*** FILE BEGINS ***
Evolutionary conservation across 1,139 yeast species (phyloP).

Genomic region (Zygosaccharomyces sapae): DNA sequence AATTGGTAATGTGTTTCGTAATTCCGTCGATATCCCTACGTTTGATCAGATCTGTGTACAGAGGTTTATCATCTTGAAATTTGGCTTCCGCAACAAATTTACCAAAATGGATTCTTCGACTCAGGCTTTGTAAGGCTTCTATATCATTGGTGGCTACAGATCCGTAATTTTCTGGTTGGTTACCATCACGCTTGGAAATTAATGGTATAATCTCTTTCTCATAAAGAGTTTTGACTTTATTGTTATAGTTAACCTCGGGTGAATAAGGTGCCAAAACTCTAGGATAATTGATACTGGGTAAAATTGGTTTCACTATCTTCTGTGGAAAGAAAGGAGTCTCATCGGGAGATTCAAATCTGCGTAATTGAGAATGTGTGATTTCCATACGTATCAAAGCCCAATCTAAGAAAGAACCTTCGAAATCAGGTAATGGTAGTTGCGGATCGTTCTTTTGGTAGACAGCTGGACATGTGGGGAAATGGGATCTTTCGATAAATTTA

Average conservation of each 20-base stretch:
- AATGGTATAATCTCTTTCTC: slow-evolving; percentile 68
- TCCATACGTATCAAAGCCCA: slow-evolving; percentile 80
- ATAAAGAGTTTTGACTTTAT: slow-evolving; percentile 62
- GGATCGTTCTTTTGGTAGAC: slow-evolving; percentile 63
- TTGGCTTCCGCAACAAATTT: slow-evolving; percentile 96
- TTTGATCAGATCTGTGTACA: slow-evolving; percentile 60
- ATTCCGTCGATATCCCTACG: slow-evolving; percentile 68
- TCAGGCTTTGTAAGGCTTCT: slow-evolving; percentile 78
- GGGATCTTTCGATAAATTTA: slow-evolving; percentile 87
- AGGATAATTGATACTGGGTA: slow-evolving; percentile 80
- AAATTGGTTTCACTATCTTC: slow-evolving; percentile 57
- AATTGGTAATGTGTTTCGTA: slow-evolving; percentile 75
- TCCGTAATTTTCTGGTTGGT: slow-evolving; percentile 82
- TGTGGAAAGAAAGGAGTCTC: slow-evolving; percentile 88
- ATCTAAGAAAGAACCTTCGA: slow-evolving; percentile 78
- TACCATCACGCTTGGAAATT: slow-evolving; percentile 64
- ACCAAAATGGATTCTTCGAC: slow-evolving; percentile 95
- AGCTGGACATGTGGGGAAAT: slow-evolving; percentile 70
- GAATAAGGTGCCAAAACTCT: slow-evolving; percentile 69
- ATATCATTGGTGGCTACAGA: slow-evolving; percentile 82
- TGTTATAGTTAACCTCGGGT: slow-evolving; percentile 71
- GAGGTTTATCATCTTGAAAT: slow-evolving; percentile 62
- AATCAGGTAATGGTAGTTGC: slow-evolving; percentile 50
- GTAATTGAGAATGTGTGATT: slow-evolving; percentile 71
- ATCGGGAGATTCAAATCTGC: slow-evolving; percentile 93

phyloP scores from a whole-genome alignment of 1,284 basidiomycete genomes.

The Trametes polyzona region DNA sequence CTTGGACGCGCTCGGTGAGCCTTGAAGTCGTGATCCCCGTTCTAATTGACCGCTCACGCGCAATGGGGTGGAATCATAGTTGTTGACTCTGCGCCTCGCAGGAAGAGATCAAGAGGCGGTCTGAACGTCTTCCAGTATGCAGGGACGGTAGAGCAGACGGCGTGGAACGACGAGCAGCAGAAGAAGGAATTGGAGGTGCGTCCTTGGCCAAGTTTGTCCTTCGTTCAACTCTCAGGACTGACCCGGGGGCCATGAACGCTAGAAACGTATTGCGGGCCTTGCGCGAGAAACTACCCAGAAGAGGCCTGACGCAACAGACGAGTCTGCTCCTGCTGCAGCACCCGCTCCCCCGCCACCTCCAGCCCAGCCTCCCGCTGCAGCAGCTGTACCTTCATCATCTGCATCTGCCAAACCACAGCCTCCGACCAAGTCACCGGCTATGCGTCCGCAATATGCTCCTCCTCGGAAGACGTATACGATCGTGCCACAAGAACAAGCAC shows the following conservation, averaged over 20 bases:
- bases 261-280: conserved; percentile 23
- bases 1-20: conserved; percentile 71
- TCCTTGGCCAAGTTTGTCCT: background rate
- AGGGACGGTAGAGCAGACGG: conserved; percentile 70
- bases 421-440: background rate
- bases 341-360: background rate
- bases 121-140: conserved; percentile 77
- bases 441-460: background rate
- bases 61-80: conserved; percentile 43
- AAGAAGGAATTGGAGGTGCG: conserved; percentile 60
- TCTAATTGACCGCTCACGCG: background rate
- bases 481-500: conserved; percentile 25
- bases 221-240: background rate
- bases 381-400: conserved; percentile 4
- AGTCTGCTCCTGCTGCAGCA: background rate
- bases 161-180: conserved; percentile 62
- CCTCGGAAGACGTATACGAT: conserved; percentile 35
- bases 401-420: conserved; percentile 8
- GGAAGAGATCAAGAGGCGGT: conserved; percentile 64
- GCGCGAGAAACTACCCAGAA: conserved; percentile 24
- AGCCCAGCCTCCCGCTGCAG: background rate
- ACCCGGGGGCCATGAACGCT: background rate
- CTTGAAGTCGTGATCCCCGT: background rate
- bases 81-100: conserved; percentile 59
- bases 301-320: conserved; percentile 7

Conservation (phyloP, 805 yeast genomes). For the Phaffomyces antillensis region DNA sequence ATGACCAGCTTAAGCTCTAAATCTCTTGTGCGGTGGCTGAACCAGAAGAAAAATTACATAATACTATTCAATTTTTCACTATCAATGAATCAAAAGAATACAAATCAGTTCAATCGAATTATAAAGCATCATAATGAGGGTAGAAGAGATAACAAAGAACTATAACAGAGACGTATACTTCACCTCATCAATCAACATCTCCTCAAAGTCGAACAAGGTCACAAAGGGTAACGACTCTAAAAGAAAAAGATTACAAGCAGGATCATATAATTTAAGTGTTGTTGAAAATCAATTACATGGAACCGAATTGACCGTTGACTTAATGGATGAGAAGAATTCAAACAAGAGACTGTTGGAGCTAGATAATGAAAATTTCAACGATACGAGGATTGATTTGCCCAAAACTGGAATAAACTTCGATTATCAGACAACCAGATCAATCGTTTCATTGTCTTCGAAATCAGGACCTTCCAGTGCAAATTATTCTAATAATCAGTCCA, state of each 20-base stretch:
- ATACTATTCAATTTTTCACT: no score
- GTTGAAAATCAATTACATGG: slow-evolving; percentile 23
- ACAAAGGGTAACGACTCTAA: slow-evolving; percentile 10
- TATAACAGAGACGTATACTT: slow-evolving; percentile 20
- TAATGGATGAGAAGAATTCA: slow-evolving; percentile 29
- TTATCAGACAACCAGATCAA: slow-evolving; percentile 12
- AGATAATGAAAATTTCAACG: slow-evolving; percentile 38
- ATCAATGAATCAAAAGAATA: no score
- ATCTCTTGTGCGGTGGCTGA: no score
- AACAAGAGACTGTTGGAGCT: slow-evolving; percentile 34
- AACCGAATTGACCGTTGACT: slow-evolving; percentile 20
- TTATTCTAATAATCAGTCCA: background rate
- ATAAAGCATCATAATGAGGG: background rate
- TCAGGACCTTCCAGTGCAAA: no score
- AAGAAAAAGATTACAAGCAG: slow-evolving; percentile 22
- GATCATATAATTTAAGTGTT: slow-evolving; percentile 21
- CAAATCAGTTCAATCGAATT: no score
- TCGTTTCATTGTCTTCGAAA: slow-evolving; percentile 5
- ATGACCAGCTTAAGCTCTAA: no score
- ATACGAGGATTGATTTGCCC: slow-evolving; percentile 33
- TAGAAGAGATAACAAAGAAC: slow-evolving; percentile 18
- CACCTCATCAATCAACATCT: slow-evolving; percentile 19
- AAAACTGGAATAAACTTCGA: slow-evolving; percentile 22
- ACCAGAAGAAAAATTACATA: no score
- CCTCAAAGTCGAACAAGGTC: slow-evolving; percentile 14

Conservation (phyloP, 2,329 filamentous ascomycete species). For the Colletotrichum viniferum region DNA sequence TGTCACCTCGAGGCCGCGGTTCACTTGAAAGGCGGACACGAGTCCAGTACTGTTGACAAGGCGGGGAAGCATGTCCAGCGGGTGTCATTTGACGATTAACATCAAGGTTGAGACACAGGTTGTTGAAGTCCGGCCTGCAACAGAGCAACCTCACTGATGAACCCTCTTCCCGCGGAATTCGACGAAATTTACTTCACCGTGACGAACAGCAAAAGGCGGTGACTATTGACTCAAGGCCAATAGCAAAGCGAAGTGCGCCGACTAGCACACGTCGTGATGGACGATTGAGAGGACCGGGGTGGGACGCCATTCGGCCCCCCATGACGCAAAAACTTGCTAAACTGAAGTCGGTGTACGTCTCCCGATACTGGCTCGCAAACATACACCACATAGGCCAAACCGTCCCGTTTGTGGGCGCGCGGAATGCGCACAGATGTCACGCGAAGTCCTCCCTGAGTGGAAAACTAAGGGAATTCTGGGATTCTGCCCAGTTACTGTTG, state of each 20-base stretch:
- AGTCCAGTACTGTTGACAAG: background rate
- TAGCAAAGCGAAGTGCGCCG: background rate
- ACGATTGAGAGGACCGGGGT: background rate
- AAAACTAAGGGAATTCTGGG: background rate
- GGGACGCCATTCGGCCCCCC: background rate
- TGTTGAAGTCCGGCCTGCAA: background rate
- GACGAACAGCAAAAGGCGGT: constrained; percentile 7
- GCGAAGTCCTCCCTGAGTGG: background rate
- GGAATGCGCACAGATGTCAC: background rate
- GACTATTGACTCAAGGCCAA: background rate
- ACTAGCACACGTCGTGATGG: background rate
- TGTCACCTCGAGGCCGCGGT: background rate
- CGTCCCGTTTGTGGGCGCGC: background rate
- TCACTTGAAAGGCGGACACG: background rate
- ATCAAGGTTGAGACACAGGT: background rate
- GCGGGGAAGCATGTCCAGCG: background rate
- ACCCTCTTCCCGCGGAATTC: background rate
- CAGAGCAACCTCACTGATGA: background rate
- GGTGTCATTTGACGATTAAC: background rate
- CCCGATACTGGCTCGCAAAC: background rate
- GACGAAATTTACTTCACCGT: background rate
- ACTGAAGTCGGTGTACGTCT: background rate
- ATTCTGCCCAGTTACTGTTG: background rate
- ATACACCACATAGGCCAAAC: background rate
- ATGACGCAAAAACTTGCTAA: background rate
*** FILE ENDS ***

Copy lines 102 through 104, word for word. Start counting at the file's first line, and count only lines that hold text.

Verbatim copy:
- CCCGATACTGGCTCGCAAAC: background rate
- GACGAAATTTACTTCACCGT: background rate
- ACTGAAGTCGGTGTACGTCT: background rate